Wednesday, December 1, 2010 7:06 AM

We Give Up Satan, You Can Have Our Children

Wednesday, December 1, 2010 7:06 AM
Wednesday, December 1, 2010 7:06 AM

Luke8.11 Now the parable is this: The seed is the word of God. 12 The ones along the path are those who have heard; then the devil comes and takes away the word from their hearts, so that they may not believe and be saved. 13 And the ones on the rock are those who, when they hear the word, receive it with joy. But these have no root; they believe for a while, and in time of testing fall away. 14 And as for what fell among the thorns, they are those who hear, but as they go on their way they are choked by the cares and riches and pleasures of life, and their fruit does not mature. 15 As for that in the good soil, they are those who, hearing the word, hold it fast in an honest and good heart, and bear fruit with patience.

 These quotes from Christianity Today by Drew Dyck reflect these verses in Luke. Our children are hearing and in some cases receiving the word, but are falling away. Fathers we need to be alarmed because we have a greater promise: Proverbs22.6 Train up a child in the way he should go; even when he is old he will not depart from it. The question is, are we teaching them or dropping them off.

Recent studies have brought the trend to light. Among the findings released in 2009 from the American Religious Identification Survey (ARIS), one stood out. The percentage of Americans claiming "no religion" almost doubled in about two decades, climbing from 8.1 percent in 1990 to 15 percent in 2008. The trend wasn't confined to one region. Those marking "no religion," called the "Nones," made up the only group to have grown in every state, from the secular Northeast to the conservative Bible Belt. The Nones were most numerous among the young: a whopping 22 percent of 18- to 29-year-olds claimed no religion, up from 11 percent in 1990. The study also found that 73 percent of Nones came from religious homes; 66 percent were described by the study as "de-converts."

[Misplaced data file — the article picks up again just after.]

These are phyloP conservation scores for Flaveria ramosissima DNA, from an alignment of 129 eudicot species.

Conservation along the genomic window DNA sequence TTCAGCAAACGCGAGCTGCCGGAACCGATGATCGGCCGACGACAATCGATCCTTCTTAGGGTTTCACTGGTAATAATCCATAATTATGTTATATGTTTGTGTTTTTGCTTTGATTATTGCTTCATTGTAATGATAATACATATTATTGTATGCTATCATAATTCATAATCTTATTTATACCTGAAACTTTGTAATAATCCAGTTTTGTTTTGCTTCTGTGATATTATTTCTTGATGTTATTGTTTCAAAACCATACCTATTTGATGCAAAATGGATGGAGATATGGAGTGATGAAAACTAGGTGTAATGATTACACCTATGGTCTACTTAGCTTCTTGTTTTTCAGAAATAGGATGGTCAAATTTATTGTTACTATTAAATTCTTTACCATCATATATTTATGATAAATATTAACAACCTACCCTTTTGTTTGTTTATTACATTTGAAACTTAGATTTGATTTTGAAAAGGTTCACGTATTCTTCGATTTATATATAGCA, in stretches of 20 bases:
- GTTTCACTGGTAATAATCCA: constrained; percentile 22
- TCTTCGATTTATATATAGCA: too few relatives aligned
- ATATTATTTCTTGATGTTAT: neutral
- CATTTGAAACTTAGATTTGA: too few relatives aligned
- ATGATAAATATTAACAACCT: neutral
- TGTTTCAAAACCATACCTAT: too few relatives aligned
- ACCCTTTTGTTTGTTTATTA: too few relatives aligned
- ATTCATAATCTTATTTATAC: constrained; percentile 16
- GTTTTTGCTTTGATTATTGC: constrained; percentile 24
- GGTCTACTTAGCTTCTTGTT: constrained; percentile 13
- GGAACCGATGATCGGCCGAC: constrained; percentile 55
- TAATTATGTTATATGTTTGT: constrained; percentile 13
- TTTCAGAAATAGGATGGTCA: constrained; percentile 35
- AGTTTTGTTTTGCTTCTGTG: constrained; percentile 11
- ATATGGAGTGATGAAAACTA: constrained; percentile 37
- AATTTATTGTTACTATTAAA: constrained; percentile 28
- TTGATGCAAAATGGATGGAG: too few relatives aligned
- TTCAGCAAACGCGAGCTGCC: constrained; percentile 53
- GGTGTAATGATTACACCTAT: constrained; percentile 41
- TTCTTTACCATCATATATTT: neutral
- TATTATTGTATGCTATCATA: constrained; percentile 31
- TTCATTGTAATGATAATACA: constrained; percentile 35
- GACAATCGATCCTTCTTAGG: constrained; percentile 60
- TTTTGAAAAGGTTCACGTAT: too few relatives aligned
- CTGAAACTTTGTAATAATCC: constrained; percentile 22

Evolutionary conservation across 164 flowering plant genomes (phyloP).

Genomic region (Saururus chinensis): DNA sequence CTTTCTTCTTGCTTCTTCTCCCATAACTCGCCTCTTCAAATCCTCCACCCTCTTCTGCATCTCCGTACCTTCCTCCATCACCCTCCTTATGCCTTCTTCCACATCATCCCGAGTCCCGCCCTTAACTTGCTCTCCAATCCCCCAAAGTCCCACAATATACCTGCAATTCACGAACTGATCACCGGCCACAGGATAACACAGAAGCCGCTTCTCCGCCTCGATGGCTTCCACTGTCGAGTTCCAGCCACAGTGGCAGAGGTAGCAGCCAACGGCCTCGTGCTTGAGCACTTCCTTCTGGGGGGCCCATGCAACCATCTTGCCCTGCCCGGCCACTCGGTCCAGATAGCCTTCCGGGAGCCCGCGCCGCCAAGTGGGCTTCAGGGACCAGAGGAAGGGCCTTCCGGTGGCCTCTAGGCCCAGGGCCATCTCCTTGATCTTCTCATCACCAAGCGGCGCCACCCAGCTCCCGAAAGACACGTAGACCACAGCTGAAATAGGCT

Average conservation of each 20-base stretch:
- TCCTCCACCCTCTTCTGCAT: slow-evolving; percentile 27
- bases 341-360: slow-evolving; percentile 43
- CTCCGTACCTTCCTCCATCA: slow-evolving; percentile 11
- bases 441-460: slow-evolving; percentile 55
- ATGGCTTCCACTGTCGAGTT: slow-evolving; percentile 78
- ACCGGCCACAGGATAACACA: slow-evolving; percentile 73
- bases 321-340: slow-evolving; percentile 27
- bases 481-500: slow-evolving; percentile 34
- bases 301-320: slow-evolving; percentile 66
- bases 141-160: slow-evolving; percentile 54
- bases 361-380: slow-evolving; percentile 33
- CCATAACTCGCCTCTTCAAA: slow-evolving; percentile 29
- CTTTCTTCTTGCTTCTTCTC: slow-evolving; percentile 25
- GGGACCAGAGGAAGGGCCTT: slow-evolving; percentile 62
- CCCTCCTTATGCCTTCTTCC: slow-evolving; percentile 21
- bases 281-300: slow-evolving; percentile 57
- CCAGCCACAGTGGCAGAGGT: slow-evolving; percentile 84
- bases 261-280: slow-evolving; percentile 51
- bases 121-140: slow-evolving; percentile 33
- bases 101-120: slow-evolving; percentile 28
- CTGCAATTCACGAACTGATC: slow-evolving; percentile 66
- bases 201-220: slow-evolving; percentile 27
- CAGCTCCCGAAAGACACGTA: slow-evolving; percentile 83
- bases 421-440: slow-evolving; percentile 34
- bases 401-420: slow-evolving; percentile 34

Other survey results have been grimmer. At the May 2009 Pew Forum on Religion and Public Life, top political scientists Robert Putnam and David Campbell presented research from their book American Grace, released last month. They reported that "young Americans are dropping out of religion at an alarming rate of five to six times the historic rate (30 to 40 percent have no religion today, versus 5 to 10 percent a generation ago)."

 There has been a corresponding drop in church involvement. According to Rainer Research, approximately 70 percent of American youth drop out of church between the age of 18 and 22. The Barna Group estimates that 80 percent of those reared in the church will be "disengaged" by the time they are 29. Barna Group president David Kinnaman described the reality in stark terms:

 "Imagine a group photo of all the students who come to your church (or live within your community of believers) in a typical year. Take a big fat marker and cross out three out of every four faces. That's the probable toll of spiritual disengagement as students navigate through their faith during the next two decades."

In his book unChristian, Kinnaman relayed his findings from thousands of interviews with young adults. Among his many conclusions was this: "The vast majority of outsiders [to the Christian faith] in this country, particularly among young generations, are actually dechurched individuals." He reports that 65 percent of all American young people report having made a commitment to Jesus Christ at some point. In other words, most unbelieving outsiders are old friends, yesterday's worshipers, children who once prayed to Jesus.

 To tweak Kinnaman's language, the problem today isn't those who are unchristian, but that so many are ex-Christian. Strictly speaking, they are not an "unreached people group." They are our brothers, sisters, sons and daughters, and friends. They have dwelt among us.

 Every Christian institution is failing our children and most fathers are abdicating their Biblical duty. We are turning over our most precious possessions, without a fight, to the enemy. Would anyone describe fathers as Mighty Men of Valor?

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